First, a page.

The tonalpohualli (count of days) was the sacred almanac of the Mexicas. This ritual calendar was registered in the tonalamatl (book of days), a green-fold bark paper or deerskin codex from which a priest (called tonalpouque) cast horoscopes and predicated favorable and unfavorable days of the cycle. The almanac year comprised of 260 days, each of which was assigned a date by intermeshing one of 20 day-signs, represented graphically with a gylph, and a number from 1 to13, represented by dots so that no two days in the cycle could be confused. The almanac year was thus made up of 20 13-day weeks, with the first week beginning on 1-Crocodile and ending on 13-Reed, the second week running from 1-Ocelot to 13-Deaths' Head and so on. A god or goddess was believed to preside over each day-sign.


The Maya Calendar

The Classic Mayan civilization was unique and left us a way to incorporate higher dimensional knowledge of time and creation. By tracking the movements of the Moon, Venus, and other heavenly bodies, the Mayans realized that there were cycles in the Cosmos. From this came their reckoning of time, and a calendar that accurately measures the solar year to within minutes.

For the Maya there was a time for everything and everything had it's place in time. The priests could interpret the heavens and calendar. As the result they could control the daily activities of the populace. Knowing when to plant, when to harvest, the rainy and dry seasons, etc. gave them total power and control. Their comprehension of time, seasons, and cycles was immense.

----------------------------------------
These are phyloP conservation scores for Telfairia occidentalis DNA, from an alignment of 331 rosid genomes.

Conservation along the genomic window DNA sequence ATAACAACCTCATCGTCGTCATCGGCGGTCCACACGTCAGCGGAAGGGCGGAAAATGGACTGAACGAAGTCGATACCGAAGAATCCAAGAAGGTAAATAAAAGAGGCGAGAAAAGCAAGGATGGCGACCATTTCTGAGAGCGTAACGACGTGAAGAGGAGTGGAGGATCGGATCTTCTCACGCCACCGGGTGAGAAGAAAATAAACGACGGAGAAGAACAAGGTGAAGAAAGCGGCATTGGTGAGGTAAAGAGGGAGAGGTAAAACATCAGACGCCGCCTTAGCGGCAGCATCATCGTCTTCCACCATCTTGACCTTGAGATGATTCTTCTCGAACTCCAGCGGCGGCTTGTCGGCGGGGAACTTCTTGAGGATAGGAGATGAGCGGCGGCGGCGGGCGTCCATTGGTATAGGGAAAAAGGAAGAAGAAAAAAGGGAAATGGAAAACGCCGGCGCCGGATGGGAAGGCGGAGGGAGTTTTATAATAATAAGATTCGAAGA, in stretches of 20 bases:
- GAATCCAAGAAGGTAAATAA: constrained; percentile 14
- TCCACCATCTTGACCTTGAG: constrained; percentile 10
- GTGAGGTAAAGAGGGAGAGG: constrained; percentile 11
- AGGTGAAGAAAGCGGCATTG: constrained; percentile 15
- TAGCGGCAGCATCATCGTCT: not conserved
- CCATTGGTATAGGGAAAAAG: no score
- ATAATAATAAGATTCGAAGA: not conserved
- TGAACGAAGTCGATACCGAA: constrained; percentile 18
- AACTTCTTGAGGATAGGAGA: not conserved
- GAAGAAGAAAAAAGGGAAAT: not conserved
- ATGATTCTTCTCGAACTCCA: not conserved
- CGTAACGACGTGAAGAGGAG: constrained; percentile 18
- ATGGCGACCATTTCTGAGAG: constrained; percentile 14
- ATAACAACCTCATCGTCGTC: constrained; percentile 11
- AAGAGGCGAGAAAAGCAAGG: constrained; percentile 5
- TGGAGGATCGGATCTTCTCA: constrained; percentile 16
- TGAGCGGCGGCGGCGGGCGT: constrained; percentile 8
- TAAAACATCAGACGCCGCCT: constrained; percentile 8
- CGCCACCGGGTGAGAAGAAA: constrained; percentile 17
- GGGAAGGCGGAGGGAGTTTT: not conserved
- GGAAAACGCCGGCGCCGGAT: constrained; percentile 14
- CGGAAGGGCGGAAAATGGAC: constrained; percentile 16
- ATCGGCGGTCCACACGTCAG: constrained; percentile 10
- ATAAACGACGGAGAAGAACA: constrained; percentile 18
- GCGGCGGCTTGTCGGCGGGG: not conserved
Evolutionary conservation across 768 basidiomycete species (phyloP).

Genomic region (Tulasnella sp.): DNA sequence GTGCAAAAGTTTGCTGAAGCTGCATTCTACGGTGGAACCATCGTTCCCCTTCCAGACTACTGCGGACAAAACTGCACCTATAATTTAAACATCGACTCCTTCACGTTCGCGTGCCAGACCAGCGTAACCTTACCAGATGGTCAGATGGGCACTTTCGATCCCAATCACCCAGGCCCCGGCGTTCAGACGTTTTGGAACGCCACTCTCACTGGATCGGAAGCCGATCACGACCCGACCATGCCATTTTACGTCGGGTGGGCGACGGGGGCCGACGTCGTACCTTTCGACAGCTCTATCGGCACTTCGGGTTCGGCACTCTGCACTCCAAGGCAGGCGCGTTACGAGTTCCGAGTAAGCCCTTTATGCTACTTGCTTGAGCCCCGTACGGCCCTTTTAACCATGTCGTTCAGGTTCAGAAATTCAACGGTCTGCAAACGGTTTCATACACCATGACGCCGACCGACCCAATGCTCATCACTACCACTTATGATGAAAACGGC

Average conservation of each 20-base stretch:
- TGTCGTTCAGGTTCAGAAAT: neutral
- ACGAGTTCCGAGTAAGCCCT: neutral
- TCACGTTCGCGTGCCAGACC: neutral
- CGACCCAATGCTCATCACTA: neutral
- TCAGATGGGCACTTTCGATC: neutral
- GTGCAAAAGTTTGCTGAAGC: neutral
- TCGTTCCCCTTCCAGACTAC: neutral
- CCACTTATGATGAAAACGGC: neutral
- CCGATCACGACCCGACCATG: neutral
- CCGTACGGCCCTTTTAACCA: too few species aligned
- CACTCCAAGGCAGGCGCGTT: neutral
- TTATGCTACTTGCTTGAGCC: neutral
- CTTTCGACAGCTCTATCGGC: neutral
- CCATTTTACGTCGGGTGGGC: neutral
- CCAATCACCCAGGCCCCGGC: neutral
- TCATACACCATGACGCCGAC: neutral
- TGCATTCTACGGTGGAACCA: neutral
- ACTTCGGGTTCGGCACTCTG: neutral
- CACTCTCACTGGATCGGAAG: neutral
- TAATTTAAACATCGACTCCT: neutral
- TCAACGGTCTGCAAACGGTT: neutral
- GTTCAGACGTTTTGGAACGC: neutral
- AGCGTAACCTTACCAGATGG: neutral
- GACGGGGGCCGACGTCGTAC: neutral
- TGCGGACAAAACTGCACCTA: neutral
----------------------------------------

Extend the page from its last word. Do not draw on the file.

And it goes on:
The Maya understood 17 different Calendars based on the Cosmos. Some of these calendars go back as far as ten million years and are so difficult that you would need an astronomer, astrologer, geologist, and a mathematician just to work out the calculations. They also made tables predicting eclipses and the orbit of the planet Venus.

The calendars that are most important to beings of earth are the Haab, the Tun-Uc and the Tzolk'in. The Tzolk'in is the most important and the one with the most influence.

The Haab is based in the cycles of earth. It has 360 + 5 days, totalling 365 days. The Haab uses 18 months with 20 days in each month. There is a 19th month called a Vayeb and uses the 5 extra days. Each month has it's own name/glyph. Each day uses a sacred sun/glyph.

The Tun-Uc is the moon calendar. It uses 28 day cycles that mirrors the women's moon cycle. This cycle of the moon is broken down into 4 smaller cycles, of 7 day each. These smaller cycles are the four phases of moon cycle.